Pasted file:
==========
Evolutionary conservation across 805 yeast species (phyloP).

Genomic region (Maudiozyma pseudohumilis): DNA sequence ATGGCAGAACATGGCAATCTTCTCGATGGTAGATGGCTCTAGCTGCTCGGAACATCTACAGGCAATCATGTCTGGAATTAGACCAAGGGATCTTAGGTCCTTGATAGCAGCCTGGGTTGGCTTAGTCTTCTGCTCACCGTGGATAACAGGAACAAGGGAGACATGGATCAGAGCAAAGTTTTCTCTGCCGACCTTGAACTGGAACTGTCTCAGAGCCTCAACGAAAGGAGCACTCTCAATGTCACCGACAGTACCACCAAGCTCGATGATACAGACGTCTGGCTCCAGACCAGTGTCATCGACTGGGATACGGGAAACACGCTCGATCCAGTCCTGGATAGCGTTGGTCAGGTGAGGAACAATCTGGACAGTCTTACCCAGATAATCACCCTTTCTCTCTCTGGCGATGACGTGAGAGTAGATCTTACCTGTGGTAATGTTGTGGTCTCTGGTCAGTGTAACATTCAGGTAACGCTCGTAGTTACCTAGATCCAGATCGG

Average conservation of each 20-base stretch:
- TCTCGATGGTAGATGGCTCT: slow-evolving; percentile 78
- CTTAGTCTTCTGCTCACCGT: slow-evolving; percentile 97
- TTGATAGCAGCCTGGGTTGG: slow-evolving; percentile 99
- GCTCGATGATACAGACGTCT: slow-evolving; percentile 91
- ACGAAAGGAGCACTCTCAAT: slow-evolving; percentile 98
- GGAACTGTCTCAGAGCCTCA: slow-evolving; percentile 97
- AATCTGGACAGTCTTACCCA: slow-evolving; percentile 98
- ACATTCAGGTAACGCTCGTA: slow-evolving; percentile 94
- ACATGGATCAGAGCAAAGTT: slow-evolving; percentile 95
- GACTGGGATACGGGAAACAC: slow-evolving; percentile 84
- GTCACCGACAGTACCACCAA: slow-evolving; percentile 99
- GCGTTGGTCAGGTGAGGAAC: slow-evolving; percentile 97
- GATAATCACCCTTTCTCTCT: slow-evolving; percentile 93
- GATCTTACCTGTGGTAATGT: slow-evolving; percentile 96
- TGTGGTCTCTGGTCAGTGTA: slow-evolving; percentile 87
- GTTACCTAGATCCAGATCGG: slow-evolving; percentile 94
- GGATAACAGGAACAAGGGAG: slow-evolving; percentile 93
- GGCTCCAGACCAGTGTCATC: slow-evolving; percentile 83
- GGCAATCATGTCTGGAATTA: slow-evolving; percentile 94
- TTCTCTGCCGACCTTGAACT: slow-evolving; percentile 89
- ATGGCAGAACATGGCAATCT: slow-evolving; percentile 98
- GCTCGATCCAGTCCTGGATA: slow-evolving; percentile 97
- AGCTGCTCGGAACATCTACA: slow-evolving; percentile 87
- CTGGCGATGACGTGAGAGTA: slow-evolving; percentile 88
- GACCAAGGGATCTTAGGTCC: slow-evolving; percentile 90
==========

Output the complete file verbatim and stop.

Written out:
Evolutionary conservation across 805 yeast species (phyloP).

Genomic region (Maudiozyma pseudohumilis): DNA sequence ATGGCAGAACATGGCAATCTTCTCGATGGTAGATGGCTCTAGCTGCTCGGAACATCTACAGGCAATCATGTCTGGAATTAGACCAAGGGATCTTAGGTCCTTGATAGCAGCCTGGGTTGGCTTAGTCTTCTGCTCACCGTGGATAACAGGAACAAGGGAGACATGGATCAGAGCAAAGTTTTCTCTGCCGACCTTGAACTGGAACTGTCTCAGAGCCTCAACGAAAGGAGCACTCTCAATGTCACCGACAGTACCACCAAGCTCGATGATACAGACGTCTGGCTCCAGACCAGTGTCATCGACTGGGATACGGGAAACACGCTCGATCCAGTCCTGGATAGCGTTGGTCAGGTGAGGAACAATCTGGACAGTCTTACCCAGATAATCACCCTTTCTCTCTCTGGCGATGACGTGAGAGTAGATCTTACCTGTGGTAATGTTGTGGTCTCTGGTCAGTGTAACATTCAGGTAACGCTCGTAGTTACCTAGATCCAGATCGG

Average conservation of each 20-base stretch:
- TCTCGATGGTAGATGGCTCT: slow-evolving; percentile 78
- CTTAGTCTTCTGCTCACCGT: slow-evolving; percentile 97
- TTGATAGCAGCCTGGGTTGG: slow-evolving; percentile 99
- GCTCGATGATACAGACGTCT: slow-evolving; percentile 91
- ACGAAAGGAGCACTCTCAAT: slow-evolving; percentile 98
- GGAACTGTCTCAGAGCCTCA: slow-evolving; percentile 97
- AATCTGGACAGTCTTACCCA: slow-evolving; percentile 98
- ACATTCAGGTAACGCTCGTA: slow-evolving; percentile 94
- ACATGGATCAGAGCAAAGTT: slow-evolving; percentile 95
- GACTGGGATACGGGAAACAC: slow-evolving; percentile 84
- GTCACCGACAGTACCACCAA: slow-evolving; percentile 99
- GCGTTGGTCAGGTGAGGAAC: slow-evolving; percentile 97
- GATAATCACCCTTTCTCTCT: slow-evolving; percentile 93
- GATCTTACCTGTGGTAATGT: slow-evolving; percentile 96
- TGTGGTCTCTGGTCAGTGTA: slow-evolving; percentile 87
- GTTACCTAGATCCAGATCGG: slow-evolving; percentile 94
- GGATAACAGGAACAAGGGAG: slow-evolving; percentile 93
- GGCTCCAGACCAGTGTCATC: slow-evolving; percentile 83
- GGCAATCATGTCTGGAATTA: slow-evolving; percentile 94
- TTCTCTGCCGACCTTGAACT: slow-evolving; percentile 89
- ATGGCAGAACATGGCAATCT: slow-evolving; percentile 98
- GCTCGATCCAGTCCTGGATA: slow-evolving; percentile 97
- AGCTGCTCGGAACATCTACA: slow-evolving; percentile 87
- CTGGCGATGACGTGAGAGTA: slow-evolving; percentile 88
- GACCAAGGGATCTTAGGTCC: slow-evolving; percentile 90